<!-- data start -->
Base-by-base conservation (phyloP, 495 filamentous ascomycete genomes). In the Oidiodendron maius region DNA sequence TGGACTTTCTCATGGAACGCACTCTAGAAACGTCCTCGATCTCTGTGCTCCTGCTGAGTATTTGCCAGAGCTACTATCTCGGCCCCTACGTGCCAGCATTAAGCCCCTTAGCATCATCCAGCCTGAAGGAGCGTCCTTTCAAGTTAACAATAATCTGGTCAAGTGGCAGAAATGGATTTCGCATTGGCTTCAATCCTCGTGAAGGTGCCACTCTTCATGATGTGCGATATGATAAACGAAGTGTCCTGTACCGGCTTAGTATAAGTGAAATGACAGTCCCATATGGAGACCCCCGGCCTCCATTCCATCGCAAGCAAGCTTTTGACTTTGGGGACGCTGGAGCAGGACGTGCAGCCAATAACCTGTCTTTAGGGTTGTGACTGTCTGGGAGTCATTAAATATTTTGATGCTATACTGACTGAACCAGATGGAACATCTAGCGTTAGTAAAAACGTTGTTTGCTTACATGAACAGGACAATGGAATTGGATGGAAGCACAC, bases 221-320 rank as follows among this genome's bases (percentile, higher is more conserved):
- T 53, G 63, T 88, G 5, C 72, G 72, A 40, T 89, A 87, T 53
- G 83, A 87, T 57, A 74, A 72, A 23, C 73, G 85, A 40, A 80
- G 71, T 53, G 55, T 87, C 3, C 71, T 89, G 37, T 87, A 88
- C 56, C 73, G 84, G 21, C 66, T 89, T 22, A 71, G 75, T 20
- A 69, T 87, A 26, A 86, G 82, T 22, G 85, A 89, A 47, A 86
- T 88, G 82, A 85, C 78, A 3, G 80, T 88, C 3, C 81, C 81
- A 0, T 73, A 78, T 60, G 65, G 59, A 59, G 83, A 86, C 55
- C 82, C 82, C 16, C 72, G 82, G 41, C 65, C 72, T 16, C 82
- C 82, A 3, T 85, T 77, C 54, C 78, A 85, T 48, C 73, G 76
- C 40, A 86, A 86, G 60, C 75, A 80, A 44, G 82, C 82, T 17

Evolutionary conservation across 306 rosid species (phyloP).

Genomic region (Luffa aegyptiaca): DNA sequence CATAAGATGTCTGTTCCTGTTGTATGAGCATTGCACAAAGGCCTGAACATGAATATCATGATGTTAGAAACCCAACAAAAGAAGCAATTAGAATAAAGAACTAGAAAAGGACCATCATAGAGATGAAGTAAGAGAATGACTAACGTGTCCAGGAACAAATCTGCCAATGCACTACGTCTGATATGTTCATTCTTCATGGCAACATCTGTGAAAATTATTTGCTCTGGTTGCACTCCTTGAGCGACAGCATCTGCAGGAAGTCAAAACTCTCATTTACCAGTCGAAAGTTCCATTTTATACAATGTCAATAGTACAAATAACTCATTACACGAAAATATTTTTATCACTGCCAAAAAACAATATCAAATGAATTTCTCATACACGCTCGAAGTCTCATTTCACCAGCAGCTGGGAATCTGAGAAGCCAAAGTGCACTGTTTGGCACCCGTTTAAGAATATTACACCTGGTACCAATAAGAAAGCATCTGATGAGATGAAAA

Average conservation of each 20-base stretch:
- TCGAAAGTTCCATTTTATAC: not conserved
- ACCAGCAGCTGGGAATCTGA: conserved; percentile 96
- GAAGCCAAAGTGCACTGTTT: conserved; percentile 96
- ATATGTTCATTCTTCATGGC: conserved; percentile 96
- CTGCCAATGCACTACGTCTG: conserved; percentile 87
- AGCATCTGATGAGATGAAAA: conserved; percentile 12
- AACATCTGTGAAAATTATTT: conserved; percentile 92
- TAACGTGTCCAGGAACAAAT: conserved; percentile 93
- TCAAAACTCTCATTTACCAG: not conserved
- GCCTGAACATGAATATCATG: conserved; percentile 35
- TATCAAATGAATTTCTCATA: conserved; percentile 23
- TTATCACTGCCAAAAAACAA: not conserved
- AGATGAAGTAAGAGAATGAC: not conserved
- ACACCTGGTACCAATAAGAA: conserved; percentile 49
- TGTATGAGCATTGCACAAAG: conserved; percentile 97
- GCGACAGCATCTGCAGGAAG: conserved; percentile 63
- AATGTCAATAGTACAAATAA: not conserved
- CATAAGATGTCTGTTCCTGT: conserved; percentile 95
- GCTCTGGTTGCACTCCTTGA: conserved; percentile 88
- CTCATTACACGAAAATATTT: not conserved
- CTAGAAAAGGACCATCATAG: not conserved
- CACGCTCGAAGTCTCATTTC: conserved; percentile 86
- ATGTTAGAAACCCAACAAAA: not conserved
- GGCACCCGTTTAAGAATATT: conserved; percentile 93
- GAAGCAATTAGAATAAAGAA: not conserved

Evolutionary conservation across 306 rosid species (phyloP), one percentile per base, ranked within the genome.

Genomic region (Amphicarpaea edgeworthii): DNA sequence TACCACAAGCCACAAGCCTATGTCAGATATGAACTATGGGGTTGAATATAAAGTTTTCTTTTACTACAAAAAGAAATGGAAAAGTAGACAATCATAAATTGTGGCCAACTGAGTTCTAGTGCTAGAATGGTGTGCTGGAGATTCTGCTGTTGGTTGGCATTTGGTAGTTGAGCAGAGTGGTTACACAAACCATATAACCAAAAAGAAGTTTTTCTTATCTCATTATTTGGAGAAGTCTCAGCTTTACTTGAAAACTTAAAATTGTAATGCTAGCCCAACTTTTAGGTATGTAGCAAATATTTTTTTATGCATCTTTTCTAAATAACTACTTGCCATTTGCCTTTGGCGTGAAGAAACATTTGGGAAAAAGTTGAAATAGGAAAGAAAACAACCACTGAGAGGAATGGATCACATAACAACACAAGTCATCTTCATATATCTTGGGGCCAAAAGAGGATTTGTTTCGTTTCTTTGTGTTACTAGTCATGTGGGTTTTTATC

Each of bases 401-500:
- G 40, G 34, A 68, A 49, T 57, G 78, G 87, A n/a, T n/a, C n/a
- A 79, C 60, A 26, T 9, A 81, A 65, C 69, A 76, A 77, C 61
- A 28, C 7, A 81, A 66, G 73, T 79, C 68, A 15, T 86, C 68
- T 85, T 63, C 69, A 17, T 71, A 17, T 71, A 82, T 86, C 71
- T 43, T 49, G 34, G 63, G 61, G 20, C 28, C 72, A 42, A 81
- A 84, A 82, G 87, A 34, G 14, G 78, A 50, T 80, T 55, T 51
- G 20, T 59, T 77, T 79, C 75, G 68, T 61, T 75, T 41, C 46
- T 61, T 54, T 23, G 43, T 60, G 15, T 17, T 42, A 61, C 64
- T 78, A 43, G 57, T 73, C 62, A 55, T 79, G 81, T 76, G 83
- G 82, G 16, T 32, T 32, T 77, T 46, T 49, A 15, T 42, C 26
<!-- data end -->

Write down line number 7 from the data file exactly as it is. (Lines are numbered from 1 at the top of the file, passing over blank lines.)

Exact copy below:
- T 88, G 82, A 85, C 78, A 3, G 80, T 88, C 3, C 81, C 81